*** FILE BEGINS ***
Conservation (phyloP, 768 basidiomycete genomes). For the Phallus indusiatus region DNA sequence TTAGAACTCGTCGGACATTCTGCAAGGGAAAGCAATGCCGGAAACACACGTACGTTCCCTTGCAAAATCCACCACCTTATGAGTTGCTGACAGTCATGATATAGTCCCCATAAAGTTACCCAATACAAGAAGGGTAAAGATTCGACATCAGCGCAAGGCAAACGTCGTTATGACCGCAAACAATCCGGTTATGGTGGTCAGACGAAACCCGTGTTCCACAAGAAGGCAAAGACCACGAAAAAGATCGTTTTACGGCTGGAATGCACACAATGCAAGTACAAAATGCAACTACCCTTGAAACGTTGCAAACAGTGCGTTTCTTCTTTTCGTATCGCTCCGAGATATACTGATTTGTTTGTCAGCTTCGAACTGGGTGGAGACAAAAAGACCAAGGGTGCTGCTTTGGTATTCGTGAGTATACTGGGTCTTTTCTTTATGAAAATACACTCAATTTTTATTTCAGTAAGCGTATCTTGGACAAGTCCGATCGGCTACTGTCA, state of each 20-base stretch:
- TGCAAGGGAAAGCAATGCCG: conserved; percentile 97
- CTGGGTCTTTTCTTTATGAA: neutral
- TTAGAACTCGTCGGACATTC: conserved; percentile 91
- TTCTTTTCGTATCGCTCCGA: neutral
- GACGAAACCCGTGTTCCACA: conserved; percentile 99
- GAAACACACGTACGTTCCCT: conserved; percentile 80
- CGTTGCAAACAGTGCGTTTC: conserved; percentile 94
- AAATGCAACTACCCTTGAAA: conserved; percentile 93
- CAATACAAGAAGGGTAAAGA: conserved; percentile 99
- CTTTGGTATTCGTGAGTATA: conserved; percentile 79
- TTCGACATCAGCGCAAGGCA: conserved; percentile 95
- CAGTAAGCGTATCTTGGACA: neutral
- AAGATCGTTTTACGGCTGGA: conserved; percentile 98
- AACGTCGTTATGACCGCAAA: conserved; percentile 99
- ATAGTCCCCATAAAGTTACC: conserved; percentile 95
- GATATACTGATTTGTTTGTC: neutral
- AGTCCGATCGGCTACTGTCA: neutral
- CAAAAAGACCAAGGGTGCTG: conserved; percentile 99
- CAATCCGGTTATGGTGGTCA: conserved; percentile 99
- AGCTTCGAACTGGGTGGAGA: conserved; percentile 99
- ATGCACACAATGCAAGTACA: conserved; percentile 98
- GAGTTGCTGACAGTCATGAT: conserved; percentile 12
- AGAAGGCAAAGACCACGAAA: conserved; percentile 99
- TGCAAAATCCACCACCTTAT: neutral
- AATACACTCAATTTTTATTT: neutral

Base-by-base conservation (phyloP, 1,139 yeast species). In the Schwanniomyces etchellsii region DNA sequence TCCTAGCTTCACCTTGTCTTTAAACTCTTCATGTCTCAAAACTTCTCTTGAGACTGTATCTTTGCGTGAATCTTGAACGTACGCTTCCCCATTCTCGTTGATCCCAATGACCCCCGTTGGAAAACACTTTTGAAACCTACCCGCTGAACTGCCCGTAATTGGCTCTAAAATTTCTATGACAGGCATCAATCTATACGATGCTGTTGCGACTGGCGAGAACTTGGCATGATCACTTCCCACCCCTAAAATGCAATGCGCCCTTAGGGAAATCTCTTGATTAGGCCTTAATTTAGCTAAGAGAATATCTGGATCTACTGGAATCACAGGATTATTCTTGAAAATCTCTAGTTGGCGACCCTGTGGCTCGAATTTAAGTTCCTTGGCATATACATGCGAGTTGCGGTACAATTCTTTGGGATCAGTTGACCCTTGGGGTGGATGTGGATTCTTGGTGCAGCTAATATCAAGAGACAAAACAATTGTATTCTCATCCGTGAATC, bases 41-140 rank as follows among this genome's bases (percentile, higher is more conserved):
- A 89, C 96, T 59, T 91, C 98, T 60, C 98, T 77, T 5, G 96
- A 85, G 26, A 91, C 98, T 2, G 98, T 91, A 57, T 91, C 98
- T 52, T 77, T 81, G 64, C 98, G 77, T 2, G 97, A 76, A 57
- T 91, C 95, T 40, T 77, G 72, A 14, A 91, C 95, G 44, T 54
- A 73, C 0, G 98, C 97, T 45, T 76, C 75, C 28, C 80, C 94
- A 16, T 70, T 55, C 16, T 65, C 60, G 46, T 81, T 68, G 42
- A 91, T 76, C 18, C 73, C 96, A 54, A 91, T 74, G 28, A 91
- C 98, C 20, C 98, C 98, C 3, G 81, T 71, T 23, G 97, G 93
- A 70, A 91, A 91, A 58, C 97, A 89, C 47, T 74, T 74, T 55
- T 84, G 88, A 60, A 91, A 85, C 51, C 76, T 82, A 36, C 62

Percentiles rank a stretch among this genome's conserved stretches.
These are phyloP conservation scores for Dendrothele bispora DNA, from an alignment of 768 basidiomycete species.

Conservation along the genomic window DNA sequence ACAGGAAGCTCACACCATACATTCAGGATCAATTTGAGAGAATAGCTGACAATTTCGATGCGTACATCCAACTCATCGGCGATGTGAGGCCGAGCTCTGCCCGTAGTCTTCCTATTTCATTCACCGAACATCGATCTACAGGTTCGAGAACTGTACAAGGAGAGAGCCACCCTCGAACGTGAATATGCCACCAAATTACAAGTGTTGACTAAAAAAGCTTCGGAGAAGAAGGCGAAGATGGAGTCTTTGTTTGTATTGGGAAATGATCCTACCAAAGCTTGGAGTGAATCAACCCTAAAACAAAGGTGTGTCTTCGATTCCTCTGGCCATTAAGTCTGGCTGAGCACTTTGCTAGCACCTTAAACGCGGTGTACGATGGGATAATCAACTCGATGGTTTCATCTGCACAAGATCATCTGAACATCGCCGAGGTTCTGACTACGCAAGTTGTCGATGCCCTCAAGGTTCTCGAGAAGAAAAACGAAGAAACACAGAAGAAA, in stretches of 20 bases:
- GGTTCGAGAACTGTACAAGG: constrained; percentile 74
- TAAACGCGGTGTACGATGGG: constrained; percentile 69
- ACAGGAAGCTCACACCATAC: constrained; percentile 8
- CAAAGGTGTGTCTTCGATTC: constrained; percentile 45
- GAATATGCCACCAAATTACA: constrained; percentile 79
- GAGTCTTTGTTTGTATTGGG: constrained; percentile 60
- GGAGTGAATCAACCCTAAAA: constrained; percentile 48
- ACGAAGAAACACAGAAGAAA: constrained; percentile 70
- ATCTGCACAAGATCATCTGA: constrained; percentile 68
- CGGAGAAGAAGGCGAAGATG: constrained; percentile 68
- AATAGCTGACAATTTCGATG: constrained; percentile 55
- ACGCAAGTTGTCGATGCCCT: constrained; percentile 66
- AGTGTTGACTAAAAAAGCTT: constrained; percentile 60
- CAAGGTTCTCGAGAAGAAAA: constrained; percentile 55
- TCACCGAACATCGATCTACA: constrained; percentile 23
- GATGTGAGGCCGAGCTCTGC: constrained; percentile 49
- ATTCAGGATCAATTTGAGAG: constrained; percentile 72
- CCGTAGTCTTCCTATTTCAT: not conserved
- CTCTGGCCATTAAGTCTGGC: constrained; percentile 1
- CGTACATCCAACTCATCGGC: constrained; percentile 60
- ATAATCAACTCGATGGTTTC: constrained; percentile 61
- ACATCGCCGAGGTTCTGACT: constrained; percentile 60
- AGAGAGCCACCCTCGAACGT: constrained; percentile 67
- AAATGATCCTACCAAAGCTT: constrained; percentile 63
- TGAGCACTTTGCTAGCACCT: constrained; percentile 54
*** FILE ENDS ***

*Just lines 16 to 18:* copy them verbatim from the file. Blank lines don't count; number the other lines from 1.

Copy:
- ATAGTCCCCATAAAGTTACC: conserved; percentile 95
- GATATACTGATTTGTTTGTC: neutral
- AGTCCGATCGGCTACTGTCA: neutral